When you hear the title The Twelve Kingdoms, you think epic, adventure, monsters. When you watch it, in core it's really drama, philosophical, psychological--however, the elements epic, adventure, and monsters, are still incorporated. Our main heroine Youko, is a rather insecure girl who is surrounded by a rather dense atmosphere at school. One day, a man with white hair named Keiki visits her school, and takes her away to another world. "Oh great, another fantasy anime with a girl being swept away to a medievil esque world" will most likely be your first thoughts. The first five episodes run through Youko and her friend's rough adventures through this new fantastical world filled with monsters and magic. Though don't expect an adventure that Van of Escaflowne has went through. After the concept of the world itself is established in your head with how things are ran in The Twelve Kingdoms, it's actually a heavily political drama on the surface, while welding internal psychological conflicts within.
Unfortunately, explaining the story beyond the first couple episodes would spoil many things. However, The Twelve Kingdoms isn't exactly deep in story, so you won't be missing much me not wasting space, ranting on the story. What makes The Twelve Kingdoms so brilliant is its incredibly perfect pacing. When you reach the sixth episode, you'll be hit with extremely rich characters, along with some great information regarding the detailed world of this place with twelve kingdoms. There is never a moment that can be considered to be a waste of a second, and there is never a time you question whether or not a scene was rushing anything. The Twelve Kingdoms simply doesn't waste any time, and it makes perfect use of every second it has.
The rich characters that I mentioned before come in many forms that are very relateable to people in our society, and maybe even ourselves. Unlike many shounens, the philosophy matters aren't general; they're much more personal. Youko was entrusted with a sword embedded with a spirit. This spirit loves to torment Youko and manipulate her feelings in order to make her do bad things. We as the viewer, experience what Youko goes through, similar to Shinji in the last episode in Neon Genesis Evangelion. It does a good job of detailing her every flaw, exploiting her insecurity and making fun of it. And what's worse is that this is really all relateable. Though the characters don't stop with Youko. What I love the most about The Twelve Kingdoms is how it portrays all of these characters, and their flaws within their personalities, using many different and creative methods.
Though teaching us how naive we really are isn't the only thing characters are good at. Often times, empathy is invoked within them through their long and harsh struggles, or their constant torturing. A girl, who's being deliberately punished because of her father's misdeeds, forces your emotion out of you, and makes you feel as if you were her, while hating the entire world for committing such cruel acts. Or another who's not trusted by his own country, has to stop a rebellion because they weren't following the rules.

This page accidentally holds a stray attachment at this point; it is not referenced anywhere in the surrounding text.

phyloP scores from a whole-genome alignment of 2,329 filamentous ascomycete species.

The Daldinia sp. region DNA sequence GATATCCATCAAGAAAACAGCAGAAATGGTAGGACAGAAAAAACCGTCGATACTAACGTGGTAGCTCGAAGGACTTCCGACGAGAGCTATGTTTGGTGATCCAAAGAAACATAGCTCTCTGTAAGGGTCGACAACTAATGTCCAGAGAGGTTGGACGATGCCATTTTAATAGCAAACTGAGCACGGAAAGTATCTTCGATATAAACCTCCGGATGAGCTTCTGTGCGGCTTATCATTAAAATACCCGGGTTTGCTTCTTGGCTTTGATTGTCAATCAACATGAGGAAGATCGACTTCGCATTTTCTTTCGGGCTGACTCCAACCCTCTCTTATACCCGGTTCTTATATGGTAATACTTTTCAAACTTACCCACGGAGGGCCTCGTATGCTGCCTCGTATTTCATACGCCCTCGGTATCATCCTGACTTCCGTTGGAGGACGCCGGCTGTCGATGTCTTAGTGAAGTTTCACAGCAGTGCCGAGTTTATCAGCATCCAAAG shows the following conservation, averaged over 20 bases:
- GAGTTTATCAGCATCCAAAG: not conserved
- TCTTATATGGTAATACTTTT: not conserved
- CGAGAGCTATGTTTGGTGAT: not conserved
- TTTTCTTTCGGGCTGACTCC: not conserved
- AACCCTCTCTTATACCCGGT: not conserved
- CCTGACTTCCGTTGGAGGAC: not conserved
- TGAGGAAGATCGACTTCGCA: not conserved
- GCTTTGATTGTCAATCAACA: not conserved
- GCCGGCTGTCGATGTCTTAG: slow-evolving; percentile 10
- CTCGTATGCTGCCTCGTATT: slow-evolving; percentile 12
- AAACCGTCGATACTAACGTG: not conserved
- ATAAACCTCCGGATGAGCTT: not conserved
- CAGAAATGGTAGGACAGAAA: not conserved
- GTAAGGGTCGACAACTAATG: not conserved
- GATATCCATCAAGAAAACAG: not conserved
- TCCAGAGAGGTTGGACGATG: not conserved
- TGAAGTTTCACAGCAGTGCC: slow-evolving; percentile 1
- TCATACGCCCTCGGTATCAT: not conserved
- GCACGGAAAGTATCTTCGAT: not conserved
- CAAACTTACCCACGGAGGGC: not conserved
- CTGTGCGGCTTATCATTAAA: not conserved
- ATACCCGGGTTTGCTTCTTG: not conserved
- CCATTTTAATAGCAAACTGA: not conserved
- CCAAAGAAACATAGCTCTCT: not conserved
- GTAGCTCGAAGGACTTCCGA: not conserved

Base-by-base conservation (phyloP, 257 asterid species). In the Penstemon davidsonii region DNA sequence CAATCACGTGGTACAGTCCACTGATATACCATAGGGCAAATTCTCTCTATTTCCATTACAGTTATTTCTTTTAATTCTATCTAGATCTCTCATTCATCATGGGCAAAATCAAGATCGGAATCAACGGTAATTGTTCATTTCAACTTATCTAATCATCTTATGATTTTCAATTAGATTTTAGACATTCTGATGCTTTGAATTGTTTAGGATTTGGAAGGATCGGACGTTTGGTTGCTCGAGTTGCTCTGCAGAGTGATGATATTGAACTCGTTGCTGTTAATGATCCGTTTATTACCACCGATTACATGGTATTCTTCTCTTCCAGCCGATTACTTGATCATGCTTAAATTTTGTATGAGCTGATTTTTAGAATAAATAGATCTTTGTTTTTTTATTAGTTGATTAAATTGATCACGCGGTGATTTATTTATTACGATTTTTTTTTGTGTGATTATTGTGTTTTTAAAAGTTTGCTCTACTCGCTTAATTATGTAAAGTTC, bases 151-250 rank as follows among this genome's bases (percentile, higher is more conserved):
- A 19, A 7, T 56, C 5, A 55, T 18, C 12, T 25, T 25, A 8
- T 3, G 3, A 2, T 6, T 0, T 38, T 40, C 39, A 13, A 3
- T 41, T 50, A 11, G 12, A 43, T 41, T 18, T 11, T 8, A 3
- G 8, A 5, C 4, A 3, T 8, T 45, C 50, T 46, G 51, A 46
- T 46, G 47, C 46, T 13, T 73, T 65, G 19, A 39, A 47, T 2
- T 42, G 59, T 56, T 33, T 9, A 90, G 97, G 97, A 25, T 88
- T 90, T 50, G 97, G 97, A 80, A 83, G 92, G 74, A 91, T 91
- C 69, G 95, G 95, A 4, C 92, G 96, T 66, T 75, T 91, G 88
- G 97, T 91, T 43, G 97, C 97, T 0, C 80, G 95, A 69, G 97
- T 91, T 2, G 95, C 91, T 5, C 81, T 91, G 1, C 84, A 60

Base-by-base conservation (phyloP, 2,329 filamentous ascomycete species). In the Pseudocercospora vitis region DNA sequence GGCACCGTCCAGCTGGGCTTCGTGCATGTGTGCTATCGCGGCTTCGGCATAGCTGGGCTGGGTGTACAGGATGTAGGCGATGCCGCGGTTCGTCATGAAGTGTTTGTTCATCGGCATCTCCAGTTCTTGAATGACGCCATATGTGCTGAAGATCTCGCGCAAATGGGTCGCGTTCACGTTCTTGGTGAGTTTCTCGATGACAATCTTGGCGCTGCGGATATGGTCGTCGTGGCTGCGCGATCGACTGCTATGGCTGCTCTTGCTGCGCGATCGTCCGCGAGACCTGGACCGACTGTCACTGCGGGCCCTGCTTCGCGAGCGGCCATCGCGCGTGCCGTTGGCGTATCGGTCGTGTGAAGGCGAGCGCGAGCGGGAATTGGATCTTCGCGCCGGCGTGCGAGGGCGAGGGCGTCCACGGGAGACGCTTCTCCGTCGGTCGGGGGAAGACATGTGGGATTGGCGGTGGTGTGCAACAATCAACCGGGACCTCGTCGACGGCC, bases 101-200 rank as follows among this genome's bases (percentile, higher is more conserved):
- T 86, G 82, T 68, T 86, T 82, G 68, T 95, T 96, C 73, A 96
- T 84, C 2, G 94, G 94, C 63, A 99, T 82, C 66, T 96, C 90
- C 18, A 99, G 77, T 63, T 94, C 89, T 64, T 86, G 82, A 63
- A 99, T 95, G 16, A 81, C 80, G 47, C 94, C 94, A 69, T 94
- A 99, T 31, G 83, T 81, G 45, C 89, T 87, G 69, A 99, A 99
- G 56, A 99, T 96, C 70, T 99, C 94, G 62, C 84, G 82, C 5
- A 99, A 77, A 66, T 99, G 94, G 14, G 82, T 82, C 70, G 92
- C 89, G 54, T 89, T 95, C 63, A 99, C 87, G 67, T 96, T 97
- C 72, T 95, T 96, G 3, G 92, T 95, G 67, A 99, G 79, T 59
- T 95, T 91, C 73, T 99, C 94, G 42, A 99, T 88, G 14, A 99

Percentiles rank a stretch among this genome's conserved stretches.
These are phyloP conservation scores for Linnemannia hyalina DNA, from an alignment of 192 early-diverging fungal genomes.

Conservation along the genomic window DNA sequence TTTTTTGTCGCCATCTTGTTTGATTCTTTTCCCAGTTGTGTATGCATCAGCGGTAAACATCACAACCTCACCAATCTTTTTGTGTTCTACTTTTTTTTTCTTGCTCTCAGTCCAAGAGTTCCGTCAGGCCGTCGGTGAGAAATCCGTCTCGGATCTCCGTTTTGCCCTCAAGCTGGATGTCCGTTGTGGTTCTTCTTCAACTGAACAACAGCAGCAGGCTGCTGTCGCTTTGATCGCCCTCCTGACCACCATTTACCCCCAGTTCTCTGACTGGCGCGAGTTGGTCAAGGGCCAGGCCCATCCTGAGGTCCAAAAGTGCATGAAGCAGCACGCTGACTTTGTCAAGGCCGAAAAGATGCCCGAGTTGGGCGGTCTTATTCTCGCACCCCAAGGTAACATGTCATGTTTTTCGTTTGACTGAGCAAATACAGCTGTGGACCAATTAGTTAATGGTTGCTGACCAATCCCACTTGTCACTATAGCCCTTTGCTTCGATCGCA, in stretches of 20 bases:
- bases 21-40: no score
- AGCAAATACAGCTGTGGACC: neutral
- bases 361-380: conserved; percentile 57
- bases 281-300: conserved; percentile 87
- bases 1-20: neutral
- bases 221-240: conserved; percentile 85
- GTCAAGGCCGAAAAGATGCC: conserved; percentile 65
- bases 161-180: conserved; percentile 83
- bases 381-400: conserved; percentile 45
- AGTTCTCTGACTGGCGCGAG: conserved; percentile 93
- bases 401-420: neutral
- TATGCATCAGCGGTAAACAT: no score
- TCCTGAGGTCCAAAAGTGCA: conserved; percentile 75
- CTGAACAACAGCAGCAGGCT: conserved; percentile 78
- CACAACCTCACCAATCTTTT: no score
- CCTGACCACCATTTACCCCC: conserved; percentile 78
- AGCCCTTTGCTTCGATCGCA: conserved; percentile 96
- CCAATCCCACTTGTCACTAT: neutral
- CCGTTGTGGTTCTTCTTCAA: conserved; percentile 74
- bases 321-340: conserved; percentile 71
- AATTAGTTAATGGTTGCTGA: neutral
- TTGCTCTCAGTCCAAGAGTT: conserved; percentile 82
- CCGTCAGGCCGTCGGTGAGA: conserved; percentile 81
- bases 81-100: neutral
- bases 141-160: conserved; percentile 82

Don't be mistaken; the story, while not very deep in twists, is still top notched. Much like in the novel "Holes", there's a particular arc that tells the story of three completely non related girls simulatiously, slowly combinging their stories together to fight for the same cause. It's just flat out amazing how things like these unravel, and they aren't really plot twists. Though the thing, and probably the only thing, that disappoints me about The Twelve Kingdoms, is how each of its arcs end, save for the third. Much of the time, a lot is left to be desired, and they just feel incomplete.
It's a good thing that's the only thing that I don't like much. The animation is one of the best out there, perfectly displaying the astonishingly detailed and imaginative world The Twelve Kingdoms is based upon. The colours are just beautifully vivid and fluid, and when it needs to be, it can be gloomy and dark. The classical music does an equally good job of complimenting the setting, though that's expected, since nothing else but classical music fits a fantasy anime.
After you're done watching this piece of anime bliss, you think to yourself that this may be the closest anime to perfection. It does almost everything good, and rarely falters in any department. A lot of people have said the first seven or six episodes were slow, and they get better afterwards. Though if you ask me, it gets instantly better at episode six. In fact, I think episode six is one of the best in the anime! It's disheartening to think that many people didn't find Rakushun's first episode to be great, oh well, that's besides the point. No matter what your dislikes or likes are; get past the introduction episodes and you'll find yourself loving such an extraordinary program.